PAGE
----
Efforts to organize Chattanooga's Volkswagen plant are ratcheting up as union materials were passed out to workers earlier this month, according to employees.
The union issue arose at the plant Thursday as top VW managers announced the company would create 800 more jobs this year, saying the employees will determine whether to organize.
"They will make the decision," said Jonathan Browning, Volkswagen Group of America's chief executive. "We hope it will be well informed."
According to the Reuters news service, the issue also came up in a meeting with workers Thursday that was closed to the public. Reuters reported that UAW had started passing out authorization cards at the plant in an early formal step needed for union representation.
A VW employee Friday said workers interested in organizing have been distributing information and raising issues such as overtime and working hours.
"I haven't heard a lot about it," said the worker who didn't give his name.
Michele Martin, a UAW spokesman at its Detroit headquarters, declined comment Friday. But earlier, the UAW expressed renewed interest in organizing at least one of the so-called foreign transplant auto companies which have located in the South, including Volkswagen.
Jeffrey Hirsch, an associate professor at the University of North Carolina at Chapel Hill with an expertise in labor law, said the passing out of cards and materials is an early step in the organizing process.
"This sounds like the union testing the waters," he said.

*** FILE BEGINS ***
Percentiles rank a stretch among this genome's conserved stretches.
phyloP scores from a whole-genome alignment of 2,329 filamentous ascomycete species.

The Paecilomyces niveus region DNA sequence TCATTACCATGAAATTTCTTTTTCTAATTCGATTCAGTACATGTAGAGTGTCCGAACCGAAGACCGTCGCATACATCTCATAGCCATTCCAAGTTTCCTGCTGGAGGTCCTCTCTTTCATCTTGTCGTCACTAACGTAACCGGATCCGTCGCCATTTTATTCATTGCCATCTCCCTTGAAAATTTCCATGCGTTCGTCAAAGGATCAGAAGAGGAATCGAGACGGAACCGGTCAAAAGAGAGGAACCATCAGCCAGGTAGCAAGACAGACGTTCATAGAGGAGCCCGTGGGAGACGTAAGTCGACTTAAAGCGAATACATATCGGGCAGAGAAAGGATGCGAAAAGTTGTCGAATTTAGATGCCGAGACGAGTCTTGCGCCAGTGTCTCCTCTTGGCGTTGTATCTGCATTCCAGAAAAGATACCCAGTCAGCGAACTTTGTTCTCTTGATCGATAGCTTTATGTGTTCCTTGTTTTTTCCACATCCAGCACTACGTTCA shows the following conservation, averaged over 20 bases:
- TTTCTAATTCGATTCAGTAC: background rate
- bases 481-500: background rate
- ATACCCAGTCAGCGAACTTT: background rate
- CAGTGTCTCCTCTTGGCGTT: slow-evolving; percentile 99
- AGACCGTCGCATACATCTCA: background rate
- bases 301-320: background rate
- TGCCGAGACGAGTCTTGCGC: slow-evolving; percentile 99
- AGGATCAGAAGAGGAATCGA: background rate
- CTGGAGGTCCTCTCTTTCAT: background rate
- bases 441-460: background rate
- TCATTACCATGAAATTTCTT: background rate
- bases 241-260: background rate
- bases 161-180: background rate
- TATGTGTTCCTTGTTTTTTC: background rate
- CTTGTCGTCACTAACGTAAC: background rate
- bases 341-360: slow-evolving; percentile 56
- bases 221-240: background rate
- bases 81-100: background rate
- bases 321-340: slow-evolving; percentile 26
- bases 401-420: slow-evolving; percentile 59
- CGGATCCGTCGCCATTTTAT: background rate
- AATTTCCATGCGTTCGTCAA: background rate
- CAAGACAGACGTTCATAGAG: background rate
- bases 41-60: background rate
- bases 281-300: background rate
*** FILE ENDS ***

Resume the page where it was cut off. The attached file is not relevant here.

Hirsch said the distribution of cards can be an early indication of how much or little support a union can have at a plant.
He said the union might decide to go ahead or, because organizing efforts are time-consuming and expensive, "cut its losses" if it looks as if the effort isn't working.
Hirsch said that at least 30 percent of the workers would have to say they'd like an election before the National Labor Relations Board would schedule an election among employees on any unionization effort.
Mike Randle, publisher of Southern Business and Development magazine, said that organizing efforts are tough in right-to-work states such as Tennessee.
He said the UAW has tried and failed to organize unions at both Nissan's Smyrna, Tenn., plant and Toyota's factory in Georgetown, Ky.
Randle said he's not anti-union, but questioned why the UAW would be needed in auto assembly plants where workers usually earn more than typical blue-collar employees.
"What's the point?" he asked, saying auto workers "are getting compensated as well as anyone."
New production workers at VW's Chattanooga plant start at $14.50 per hour with pay rising to $19.50 per hour in three years. But workers hired by VW's contract worker company, Aerotek, start at $12.50 per hour. Still, full-time contract employees receive a slate of benefits, including medical, dental, vision, and 401(k), according to the company.
Reuters, quoting unnamed sources, reported the UAW may make an announcement about its organizing efforts in early April but it wasn't known if the effort would involve VW.
The overtime issue at VW was one that its managers talked about Thursday during the jobs announcement. They said while workers have been working overtime hours on a daily basis, that will be cut with the hiring of up to 1,000 more workers by the end of the year.
Also, in a nod to employees, VW this year started building a cover over the sidewalk used by workers to walk to the plant from the parking lot. The cover will help shield employees from rain or sunshine in what is a relatively long walk if workers park at one end of the lot.
Many of VW's plants worldwide have union representation, including some workers at its only other North American plant in Puebla, Mexico.
Bernd Osterloh, who represents labor on VW's supervisory board, said last year he is keen to see labor representation at the Chattanooga plant. However, he said he would not actively promote UAW efforts to broaden its membership there.